Protest and Resistance: As American as Cornbread and Biscuits
In tumultuous times, it helps to look back. Way back. The traditions of free expression and resistance to authority are part of the root stock of the American experience.
What is a pastor to do? Some church members are making posters and marching in protest. Some are irritated by the protest and questioning other’s patriotism. And these folks are often members of the same congregation! We are entering a new season of American protest and anxious reaction to it. I am not the protesting type, but I can share a story as a reminder that protesting is nothing new and is sometimes the way we learn important realities of which we had been previously unaware.
On the last Sunday of October, the 29th, many Christians around the world will be marking the 500th anniversary of a small protest that became emblematic for the Protestant Reformation. On All Saints’ Eve, October 31, 1517, Martin Luther, a learned monk, nailed a statement titled “Ninety-five Theses upon Indulgences,” to the door of the Castle Church in Wittenberg, Germany. Luther objected to the lavish, wealthy leaders of Rome manipulating the poor religious German people out of their money. That moment in history was ripe for a symbolic gesture not unlike Rosa Park’s refusal to move to the back of the bus in Montgomery, Alabama on December 1, 1955.
The protest of the Protestant Reformation went on to have a tremendous influence upon the development of our own country because the first waves of colonists were Protestants protesting the overbearing rule of the British crown. Let me say that protest to injustice is not uniquely Protestant or American – it is a very human response that can be found in almost all cultures, religions and nations. Yet we have had an especially close relationship to protest in the American experience. We’ve inherited two resilient and powerful traditions of response to injustice from the Protestant Reformation. Let me call them protest and resistance, and let me begin with protest.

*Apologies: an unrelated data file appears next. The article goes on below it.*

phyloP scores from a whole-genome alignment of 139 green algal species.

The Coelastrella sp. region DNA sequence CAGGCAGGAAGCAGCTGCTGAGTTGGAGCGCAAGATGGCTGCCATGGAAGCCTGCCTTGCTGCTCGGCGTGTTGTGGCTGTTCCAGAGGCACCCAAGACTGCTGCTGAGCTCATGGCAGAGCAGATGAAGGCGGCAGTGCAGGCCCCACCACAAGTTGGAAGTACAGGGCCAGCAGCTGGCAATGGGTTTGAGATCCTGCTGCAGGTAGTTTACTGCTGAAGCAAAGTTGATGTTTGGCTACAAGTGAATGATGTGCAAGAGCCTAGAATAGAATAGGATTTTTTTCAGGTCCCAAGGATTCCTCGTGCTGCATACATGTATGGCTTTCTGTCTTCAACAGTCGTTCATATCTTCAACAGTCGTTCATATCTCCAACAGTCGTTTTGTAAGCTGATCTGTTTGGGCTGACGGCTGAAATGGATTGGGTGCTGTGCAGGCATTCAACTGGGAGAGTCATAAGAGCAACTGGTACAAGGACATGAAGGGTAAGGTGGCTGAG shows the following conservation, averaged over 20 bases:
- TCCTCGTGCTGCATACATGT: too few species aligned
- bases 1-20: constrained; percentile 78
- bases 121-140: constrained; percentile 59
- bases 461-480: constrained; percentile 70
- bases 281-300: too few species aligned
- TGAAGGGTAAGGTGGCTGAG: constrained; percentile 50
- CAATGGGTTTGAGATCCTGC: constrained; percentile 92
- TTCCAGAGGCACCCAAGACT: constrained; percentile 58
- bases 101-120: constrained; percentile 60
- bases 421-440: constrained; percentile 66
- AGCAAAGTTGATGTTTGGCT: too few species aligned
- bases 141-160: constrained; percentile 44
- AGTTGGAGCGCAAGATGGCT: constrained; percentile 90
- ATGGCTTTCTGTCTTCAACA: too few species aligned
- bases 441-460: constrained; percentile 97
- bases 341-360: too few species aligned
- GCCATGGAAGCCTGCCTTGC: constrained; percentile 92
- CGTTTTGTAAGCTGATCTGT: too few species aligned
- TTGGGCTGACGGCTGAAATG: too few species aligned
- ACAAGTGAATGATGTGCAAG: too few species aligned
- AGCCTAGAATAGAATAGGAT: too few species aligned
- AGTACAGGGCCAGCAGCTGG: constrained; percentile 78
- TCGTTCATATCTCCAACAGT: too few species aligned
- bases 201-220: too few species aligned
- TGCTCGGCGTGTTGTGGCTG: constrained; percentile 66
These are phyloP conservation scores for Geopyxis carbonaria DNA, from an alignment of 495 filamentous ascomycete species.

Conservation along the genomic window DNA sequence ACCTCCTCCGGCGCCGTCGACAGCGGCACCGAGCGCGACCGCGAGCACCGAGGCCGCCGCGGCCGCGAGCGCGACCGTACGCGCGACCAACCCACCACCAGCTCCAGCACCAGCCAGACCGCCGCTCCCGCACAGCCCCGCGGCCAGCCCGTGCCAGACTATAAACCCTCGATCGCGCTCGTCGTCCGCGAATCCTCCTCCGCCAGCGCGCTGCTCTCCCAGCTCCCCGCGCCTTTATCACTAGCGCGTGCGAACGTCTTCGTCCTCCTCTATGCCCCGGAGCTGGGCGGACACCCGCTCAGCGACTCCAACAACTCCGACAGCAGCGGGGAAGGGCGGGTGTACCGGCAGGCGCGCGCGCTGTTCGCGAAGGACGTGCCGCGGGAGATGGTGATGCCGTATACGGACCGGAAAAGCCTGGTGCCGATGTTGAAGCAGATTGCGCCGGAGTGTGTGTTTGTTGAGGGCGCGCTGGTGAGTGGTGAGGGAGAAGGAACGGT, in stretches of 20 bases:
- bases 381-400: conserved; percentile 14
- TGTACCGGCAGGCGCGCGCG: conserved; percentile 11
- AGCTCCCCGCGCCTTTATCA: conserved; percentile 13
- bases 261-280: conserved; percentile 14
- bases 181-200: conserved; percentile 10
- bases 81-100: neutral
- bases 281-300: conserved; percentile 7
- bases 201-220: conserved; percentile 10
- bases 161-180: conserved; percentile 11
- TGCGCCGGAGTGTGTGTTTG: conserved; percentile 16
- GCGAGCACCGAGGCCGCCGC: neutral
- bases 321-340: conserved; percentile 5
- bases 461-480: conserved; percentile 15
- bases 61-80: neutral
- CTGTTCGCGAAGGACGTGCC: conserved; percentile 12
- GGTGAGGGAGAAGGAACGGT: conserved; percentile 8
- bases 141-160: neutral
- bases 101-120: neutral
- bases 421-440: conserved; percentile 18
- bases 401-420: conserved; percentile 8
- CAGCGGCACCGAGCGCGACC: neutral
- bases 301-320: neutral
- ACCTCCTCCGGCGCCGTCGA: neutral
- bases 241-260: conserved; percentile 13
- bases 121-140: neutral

The Boston Tea Party protested the economic burdens of British rule. Indeed the protest words of “No King but King Jesus” gave voice to the egalitarian spirit of the revolutionary colonials. Early proponents of civil disobedience in the new nation from Susan B. Anthony to Henry David Thoreau continued the tradition. The abolitionist movement was led by men such as Fredrick Douglass, Charles Henry Langston and John Mercer Langston. A Baptist minister bearing the name of the 16th century monk, Martin Luther King Jr., became the greatest leader of civil disobedience in American history and sparked the civil rights movement. A Jesuit priest named Daniel Berrigan was among the leaders of Vietnam War protests. In 1968 the American Indian Movement was founded to protest police harassment and racism. Other traditions of protest include everything from the temperance movement to the anti-child labor movement to women’s rights to miner strikes to the pro-life movement to the gay rights movement to Occupy Wall Street to Black Lives Matter to kneeling professional football players. This list only scratches the surface but should help us remember that protest is as American as apple pie. Authorities have always been offended by protest. It goes with the territory. One need not agree with the content of every protest to recognize the legitimacy of protest as an important part of American culture.